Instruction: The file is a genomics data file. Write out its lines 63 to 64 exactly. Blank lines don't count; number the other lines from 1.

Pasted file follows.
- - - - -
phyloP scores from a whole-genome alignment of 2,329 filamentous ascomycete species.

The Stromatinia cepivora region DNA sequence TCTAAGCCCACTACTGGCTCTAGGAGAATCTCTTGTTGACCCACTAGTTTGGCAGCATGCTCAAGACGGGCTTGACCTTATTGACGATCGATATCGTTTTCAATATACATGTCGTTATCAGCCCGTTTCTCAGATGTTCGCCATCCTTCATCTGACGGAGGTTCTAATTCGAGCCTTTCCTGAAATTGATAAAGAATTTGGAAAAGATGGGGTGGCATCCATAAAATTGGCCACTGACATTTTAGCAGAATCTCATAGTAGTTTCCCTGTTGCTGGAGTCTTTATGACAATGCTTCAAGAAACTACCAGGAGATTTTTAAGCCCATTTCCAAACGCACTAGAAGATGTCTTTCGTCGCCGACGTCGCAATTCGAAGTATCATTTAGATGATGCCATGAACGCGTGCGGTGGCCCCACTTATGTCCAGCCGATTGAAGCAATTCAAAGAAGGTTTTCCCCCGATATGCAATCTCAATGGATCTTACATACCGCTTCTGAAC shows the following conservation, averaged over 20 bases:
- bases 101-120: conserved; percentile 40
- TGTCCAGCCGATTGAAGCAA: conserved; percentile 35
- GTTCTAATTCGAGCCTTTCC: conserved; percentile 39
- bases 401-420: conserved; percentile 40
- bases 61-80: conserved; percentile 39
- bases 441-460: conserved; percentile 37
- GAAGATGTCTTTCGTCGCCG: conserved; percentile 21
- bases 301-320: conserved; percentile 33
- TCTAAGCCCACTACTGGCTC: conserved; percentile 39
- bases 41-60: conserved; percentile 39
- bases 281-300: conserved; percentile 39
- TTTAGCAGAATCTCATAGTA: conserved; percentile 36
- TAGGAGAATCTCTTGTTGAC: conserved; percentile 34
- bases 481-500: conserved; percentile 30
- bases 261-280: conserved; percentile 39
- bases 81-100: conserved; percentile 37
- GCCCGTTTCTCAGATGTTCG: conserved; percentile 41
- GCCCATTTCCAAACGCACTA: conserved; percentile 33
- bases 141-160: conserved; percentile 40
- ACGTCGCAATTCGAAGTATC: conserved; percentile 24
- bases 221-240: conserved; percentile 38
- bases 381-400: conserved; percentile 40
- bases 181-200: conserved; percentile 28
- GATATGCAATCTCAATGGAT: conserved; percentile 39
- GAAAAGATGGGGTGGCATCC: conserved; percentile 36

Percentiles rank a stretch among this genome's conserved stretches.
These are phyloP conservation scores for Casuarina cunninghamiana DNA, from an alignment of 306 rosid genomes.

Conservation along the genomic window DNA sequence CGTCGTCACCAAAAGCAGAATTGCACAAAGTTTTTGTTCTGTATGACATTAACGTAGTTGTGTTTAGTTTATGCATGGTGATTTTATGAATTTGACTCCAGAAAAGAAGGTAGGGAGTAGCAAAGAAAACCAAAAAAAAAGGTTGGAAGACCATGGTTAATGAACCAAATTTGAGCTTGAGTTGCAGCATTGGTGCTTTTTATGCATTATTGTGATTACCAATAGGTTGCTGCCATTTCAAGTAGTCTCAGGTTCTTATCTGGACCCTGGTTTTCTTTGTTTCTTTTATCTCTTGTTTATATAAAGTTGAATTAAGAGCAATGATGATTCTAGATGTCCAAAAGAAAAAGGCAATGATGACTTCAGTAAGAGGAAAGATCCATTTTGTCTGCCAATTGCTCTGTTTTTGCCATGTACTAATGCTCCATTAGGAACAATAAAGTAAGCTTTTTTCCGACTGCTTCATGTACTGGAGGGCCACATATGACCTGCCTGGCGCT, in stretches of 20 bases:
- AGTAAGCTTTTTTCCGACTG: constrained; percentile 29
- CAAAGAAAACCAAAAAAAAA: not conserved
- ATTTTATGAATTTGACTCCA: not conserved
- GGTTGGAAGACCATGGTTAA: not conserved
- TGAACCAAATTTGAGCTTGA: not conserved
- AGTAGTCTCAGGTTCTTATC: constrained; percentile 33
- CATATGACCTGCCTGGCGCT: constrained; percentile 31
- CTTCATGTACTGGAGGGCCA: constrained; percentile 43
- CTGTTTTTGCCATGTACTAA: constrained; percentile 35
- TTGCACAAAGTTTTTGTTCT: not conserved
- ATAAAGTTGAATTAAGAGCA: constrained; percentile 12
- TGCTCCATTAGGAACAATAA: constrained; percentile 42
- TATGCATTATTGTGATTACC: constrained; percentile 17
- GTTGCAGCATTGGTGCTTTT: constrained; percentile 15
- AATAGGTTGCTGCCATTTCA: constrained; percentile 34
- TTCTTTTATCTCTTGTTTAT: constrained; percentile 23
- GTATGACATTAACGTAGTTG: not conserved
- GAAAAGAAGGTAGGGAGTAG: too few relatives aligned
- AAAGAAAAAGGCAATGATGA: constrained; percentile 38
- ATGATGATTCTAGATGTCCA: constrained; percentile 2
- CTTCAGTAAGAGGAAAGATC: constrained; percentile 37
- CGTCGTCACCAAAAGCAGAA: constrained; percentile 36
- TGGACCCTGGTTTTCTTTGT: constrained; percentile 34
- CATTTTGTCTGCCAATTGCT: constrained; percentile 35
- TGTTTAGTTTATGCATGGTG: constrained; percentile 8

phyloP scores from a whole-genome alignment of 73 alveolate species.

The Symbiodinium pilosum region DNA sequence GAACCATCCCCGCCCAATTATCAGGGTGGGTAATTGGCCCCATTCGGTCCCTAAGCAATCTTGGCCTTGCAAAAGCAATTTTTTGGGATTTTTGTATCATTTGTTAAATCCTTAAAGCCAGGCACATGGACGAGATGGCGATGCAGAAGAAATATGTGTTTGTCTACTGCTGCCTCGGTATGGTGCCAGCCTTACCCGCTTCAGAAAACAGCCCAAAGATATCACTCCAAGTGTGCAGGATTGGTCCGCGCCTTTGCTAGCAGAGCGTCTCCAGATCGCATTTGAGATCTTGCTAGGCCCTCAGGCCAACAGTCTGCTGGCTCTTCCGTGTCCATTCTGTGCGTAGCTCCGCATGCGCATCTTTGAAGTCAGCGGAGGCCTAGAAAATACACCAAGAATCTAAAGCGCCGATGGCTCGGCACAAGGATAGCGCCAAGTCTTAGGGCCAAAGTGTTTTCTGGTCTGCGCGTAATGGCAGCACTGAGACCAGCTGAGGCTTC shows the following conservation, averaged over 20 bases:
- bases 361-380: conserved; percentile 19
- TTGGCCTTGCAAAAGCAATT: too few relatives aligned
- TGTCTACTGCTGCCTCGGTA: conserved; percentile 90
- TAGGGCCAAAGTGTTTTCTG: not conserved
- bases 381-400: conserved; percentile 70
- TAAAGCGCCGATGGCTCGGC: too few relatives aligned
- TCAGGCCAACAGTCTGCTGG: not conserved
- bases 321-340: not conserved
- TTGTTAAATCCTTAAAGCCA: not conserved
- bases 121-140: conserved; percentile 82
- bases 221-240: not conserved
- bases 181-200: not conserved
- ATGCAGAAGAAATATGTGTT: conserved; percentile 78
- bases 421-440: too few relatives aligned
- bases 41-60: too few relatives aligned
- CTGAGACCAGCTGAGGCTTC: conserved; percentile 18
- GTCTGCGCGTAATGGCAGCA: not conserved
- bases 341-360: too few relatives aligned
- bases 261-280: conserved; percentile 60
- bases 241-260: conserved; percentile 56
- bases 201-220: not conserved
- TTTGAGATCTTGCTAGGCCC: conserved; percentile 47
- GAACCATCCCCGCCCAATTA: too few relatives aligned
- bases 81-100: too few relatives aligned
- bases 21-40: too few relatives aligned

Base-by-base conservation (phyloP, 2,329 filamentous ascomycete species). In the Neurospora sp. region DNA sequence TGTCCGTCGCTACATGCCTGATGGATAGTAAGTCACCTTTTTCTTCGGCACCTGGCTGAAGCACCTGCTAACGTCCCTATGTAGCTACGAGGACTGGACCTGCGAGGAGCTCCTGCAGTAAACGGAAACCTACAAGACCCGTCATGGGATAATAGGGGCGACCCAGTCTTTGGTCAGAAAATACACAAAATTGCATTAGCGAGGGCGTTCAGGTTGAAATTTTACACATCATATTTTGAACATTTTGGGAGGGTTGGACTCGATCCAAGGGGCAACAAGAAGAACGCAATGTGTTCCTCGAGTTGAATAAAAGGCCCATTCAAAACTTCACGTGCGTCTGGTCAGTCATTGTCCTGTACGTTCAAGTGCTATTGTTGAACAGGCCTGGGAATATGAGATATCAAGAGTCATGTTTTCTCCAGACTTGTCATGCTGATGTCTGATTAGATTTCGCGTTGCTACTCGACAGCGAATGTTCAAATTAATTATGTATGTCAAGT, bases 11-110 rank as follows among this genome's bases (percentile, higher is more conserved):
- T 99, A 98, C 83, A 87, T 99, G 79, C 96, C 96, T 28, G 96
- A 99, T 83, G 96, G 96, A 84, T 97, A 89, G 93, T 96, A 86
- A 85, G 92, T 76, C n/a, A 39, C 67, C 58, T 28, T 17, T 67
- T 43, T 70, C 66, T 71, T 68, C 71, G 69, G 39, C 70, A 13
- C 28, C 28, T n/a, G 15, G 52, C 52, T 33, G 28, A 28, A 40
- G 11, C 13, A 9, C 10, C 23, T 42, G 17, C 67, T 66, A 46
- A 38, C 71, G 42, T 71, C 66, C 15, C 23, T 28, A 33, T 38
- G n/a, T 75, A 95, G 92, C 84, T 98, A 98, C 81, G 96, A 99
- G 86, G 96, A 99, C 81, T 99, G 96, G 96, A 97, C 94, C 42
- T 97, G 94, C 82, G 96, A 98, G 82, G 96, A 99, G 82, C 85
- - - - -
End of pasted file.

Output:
- TAAAGCGCCGATGGCTCGGC: too few relatives aligned
- TCAGGCCAACAGTCTGCTGG: not conserved